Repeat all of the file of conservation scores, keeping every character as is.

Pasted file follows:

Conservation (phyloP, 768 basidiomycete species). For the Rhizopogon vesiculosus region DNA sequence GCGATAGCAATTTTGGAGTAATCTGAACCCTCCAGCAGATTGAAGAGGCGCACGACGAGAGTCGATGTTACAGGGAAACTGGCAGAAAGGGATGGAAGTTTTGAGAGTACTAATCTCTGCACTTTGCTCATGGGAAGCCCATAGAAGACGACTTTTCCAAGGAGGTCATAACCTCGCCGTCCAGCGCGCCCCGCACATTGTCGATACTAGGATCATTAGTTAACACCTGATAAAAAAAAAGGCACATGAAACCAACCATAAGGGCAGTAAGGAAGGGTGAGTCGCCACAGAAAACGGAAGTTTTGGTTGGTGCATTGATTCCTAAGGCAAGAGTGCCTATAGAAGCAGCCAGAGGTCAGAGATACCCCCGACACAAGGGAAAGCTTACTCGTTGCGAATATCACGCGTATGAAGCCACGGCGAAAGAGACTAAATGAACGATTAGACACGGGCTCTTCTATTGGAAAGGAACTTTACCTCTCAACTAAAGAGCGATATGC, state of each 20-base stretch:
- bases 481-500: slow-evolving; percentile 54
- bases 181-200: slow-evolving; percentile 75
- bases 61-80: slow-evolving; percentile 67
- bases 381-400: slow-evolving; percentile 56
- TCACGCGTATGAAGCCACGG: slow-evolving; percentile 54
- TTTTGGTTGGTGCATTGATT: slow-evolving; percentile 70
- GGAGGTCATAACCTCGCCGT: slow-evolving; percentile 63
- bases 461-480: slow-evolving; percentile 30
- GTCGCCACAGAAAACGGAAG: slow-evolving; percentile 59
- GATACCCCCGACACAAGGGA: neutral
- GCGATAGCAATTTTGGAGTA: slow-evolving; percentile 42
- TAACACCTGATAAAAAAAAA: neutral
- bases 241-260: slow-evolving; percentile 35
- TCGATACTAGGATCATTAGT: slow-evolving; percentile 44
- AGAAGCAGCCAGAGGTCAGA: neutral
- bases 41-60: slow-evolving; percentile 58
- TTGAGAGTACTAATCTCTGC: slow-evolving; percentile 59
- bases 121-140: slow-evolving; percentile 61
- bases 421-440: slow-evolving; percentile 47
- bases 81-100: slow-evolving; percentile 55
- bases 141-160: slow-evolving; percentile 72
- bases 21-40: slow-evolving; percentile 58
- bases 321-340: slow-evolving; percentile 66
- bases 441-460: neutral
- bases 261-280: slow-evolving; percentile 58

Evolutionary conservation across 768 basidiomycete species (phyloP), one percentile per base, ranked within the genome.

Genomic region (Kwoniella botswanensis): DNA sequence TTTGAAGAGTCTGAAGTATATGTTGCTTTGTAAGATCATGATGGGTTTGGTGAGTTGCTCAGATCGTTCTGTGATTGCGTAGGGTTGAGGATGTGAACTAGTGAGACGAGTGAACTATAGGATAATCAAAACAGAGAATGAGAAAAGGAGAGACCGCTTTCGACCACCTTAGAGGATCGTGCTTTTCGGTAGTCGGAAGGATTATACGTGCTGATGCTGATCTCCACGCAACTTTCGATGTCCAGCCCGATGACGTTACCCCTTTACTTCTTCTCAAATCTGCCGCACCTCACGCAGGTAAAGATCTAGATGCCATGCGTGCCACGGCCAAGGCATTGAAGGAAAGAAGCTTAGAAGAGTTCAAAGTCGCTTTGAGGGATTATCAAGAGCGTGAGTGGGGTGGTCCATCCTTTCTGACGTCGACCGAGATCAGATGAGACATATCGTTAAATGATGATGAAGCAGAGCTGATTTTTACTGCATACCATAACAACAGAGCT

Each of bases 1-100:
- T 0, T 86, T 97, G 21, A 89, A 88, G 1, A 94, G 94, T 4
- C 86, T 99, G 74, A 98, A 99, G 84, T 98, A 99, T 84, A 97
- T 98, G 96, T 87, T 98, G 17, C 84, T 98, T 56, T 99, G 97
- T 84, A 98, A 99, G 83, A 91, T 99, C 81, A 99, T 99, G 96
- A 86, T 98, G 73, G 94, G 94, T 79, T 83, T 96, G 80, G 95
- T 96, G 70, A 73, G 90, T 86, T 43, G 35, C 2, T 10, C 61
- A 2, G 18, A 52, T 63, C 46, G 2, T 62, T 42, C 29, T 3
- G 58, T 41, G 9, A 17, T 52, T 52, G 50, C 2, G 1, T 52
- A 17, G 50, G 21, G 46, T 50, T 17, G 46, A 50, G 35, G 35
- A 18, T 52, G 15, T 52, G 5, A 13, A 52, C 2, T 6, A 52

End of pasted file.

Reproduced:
Conservation (phyloP, 768 basidiomycete species). For the Rhizopogon vesiculosus region DNA sequence GCGATAGCAATTTTGGAGTAATCTGAACCCTCCAGCAGATTGAAGAGGCGCACGACGAGAGTCGATGTTACAGGGAAACTGGCAGAAAGGGATGGAAGTTTTGAGAGTACTAATCTCTGCACTTTGCTCATGGGAAGCCCATAGAAGACGACTTTTCCAAGGAGGTCATAACCTCGCCGTCCAGCGCGCCCCGCACATTGTCGATACTAGGATCATTAGTTAACACCTGATAAAAAAAAAGGCACATGAAACCAACCATAAGGGCAGTAAGGAAGGGTGAGTCGCCACAGAAAACGGAAGTTTTGGTTGGTGCATTGATTCCTAAGGCAAGAGTGCCTATAGAAGCAGCCAGAGGTCAGAGATACCCCCGACACAAGGGAAAGCTTACTCGTTGCGAATATCACGCGTATGAAGCCACGGCGAAAGAGACTAAATGAACGATTAGACACGGGCTCTTCTATTGGAAAGGAACTTTACCTCTCAACTAAAGAGCGATATGC, state of each 20-base stretch:
- bases 481-500: slow-evolving; percentile 54
- bases 181-200: slow-evolving; percentile 75
- bases 61-80: slow-evolving; percentile 67
- bases 381-400: slow-evolving; percentile 56
- TCACGCGTATGAAGCCACGG: slow-evolving; percentile 54
- TTTTGGTTGGTGCATTGATT: slow-evolving; percentile 70
- GGAGGTCATAACCTCGCCGT: slow-evolving; percentile 63
- bases 461-480: slow-evolving; percentile 30
- GTCGCCACAGAAAACGGAAG: slow-evolving; percentile 59
- GATACCCCCGACACAAGGGA: neutral
- GCGATAGCAATTTTGGAGTA: slow-evolving; percentile 42
- TAACACCTGATAAAAAAAAA: neutral
- bases 241-260: slow-evolving; percentile 35
- TCGATACTAGGATCATTAGT: slow-evolving; percentile 44
- AGAAGCAGCCAGAGGTCAGA: neutral
- bases 41-60: slow-evolving; percentile 58
- TTGAGAGTACTAATCTCTGC: slow-evolving; percentile 59
- bases 121-140: slow-evolving; percentile 61
- bases 421-440: slow-evolving; percentile 47
- bases 81-100: slow-evolving; percentile 55
- bases 141-160: slow-evolving; percentile 72
- bases 21-40: slow-evolving; percentile 58
- bases 321-340: slow-evolving; percentile 66
- bases 441-460: neutral
- bases 261-280: slow-evolving; percentile 58

Evolutionary conservation across 768 basidiomycete species (phyloP), one percentile per base, ranked within the genome.

Genomic region (Kwoniella botswanensis): DNA sequence TTTGAAGAGTCTGAAGTATATGTTGCTTTGTAAGATCATGATGGGTTTGGTGAGTTGCTCAGATCGTTCTGTGATTGCGTAGGGTTGAGGATGTGAACTAGTGAGACGAGTGAACTATAGGATAATCAAAACAGAGAATGAGAAAAGGAGAGACCGCTTTCGACCACCTTAGAGGATCGTGCTTTTCGGTAGTCGGAAGGATTATACGTGCTGATGCTGATCTCCACGCAACTTTCGATGTCCAGCCCGATGACGTTACCCCTTTACTTCTTCTCAAATCTGCCGCACCTCACGCAGGTAAAGATCTAGATGCCATGCGTGCCACGGCCAAGGCATTGAAGGAAAGAAGCTTAGAAGAGTTCAAAGTCGCTTTGAGGGATTATCAAGAGCGTGAGTGGGGTGGTCCATCCTTTCTGACGTCGACCGAGATCAGATGAGACATATCGTTAAATGATGATGAAGCAGAGCTGATTTTTACTGCATACCATAACAACAGAGCT

Each of bases 1-100:
- T 0, T 86, T 97, G 21, A 89, A 88, G 1, A 94, G 94, T 4
- C 86, T 99, G 74, A 98, A 99, G 84, T 98, A 99, T 84, A 97
- T 98, G 96, T 87, T 98, G 17, C 84, T 98, T 56, T 99, G 97
- T 84, A 98, A 99, G 83, A 91, T 99, C 81, A 99, T 99, G 96
- A 86, T 98, G 73, G 94, G 94, T 79, T 83, T 96, G 80, G 95
- T 96, G 70, A 73, G 90, T 86, T 43, G 35, C 2, T 10, C 61
- A 2, G 18, A 52, T 63, C 46, G 2, T 62, T 42, C 29, T 3
- G 58, T 41, G 9, A 17, T 52, T 52, G 50, C 2, G 1, T 52
- A 17, G 50, G 21, G 46, T 50, T 17, G 46, A 50, G 35, G 35
- A 18, T 52, G 15, T 52, G 5, A 13, A 52, C 2, T 6, A 52